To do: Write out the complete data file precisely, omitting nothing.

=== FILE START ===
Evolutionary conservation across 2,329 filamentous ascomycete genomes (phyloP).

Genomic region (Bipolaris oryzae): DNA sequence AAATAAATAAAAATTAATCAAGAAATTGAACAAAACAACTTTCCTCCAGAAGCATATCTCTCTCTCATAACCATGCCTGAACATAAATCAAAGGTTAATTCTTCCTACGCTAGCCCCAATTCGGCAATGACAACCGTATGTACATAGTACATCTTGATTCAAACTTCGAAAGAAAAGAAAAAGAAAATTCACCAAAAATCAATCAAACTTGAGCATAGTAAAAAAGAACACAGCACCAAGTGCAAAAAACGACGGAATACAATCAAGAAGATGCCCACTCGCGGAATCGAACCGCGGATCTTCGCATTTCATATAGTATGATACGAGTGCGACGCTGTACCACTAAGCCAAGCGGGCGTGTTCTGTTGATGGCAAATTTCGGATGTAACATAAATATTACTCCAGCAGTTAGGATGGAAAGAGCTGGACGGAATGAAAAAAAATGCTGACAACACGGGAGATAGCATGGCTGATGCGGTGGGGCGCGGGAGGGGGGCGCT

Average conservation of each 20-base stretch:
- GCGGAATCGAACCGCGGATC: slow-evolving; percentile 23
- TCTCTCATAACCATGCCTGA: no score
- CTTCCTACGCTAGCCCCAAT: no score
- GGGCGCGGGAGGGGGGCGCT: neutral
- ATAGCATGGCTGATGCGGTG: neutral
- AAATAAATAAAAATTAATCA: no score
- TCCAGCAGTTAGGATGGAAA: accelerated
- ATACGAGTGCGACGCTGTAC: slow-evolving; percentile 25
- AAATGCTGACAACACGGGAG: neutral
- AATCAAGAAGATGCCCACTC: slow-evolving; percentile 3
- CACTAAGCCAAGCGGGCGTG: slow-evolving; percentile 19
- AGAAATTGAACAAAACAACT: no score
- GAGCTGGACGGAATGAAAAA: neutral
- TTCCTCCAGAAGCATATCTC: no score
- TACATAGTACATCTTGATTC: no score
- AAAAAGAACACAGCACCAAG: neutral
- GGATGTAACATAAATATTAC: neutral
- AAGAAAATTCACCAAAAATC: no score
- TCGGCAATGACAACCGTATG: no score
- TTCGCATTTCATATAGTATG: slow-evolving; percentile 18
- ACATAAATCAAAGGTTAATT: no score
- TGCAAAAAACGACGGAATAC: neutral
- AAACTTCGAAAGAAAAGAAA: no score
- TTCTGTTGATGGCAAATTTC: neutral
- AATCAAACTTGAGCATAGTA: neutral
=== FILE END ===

Evolutionary conservation across 2,329 filamentous ascomycete genomes (phyloP).

Genomic region (Bipolaris oryzae): DNA sequence AAATAAATAAAAATTAATCAAGAAATTGAACAAAACAACTTTCCTCCAGAAGCATATCTCTCTCTCATAACCATGCCTGAACATAAATCAAAGGTTAATTCTTCCTACGCTAGCCCCAATTCGGCAATGACAACCGTATGTACATAGTACATCTTGATTCAAACTTCGAAAGAAAAGAAAAAGAAAATTCACCAAAAATCAATCAAACTTGAGCATAGTAAAAAAGAACACAGCACCAAGTGCAAAAAACGACGGAATACAATCAAGAAGATGCCCACTCGCGGAATCGAACCGCGGATCTTCGCATTTCATATAGTATGATACGAGTGCGACGCTGTACCACTAAGCCAAGCGGGCGTGTTCTGTTGATGGCAAATTTCGGATGTAACATAAATATTACTCCAGCAGTTAGGATGGAAAGAGCTGGACGGAATGAAAAAAAATGCTGACAACACGGGAGATAGCATGGCTGATGCGGTGGGGCGCGGGAGGGGGGCGCT

Average conservation of each 20-base stretch:
- GCGGAATCGAACCGCGGATC: slow-evolving; percentile 23
- TCTCTCATAACCATGCCTGA: no score
- CTTCCTACGCTAGCCCCAAT: no score
- GGGCGCGGGAGGGGGGCGCT: neutral
- ATAGCATGGCTGATGCGGTG: neutral
- AAATAAATAAAAATTAATCA: no score
- TCCAGCAGTTAGGATGGAAA: accelerated
- ATACGAGTGCGACGCTGTAC: slow-evolving; percentile 25
- AAATGCTGACAACACGGGAG: neutral
- AATCAAGAAGATGCCCACTC: slow-evolving; percentile 3
- CACTAAGCCAAGCGGGCGTG: slow-evolving; percentile 19
- AGAAATTGAACAAAACAACT: no score
- GAGCTGGACGGAATGAAAAA: neutral
- TTCCTCCAGAAGCATATCTC: no score
- TACATAGTACATCTTGATTC: no score
- AAAAAGAACACAGCACCAAG: neutral
- GGATGTAACATAAATATTAC: neutral
- AAGAAAATTCACCAAAAATC: no score
- TCGGCAATGACAACCGTATG: no score
- TTCGCATTTCATATAGTATG: slow-evolving; percentile 18
- ACATAAATCAAAGGTTAATT: no score
- TGCAAAAAACGACGGAATAC: neutral
- AAACTTCGAAAGAAAAGAAA: no score
- TTCTGTTGATGGCAAATTTC: neutral
- AATCAAACTTGAGCATAGTA: neutral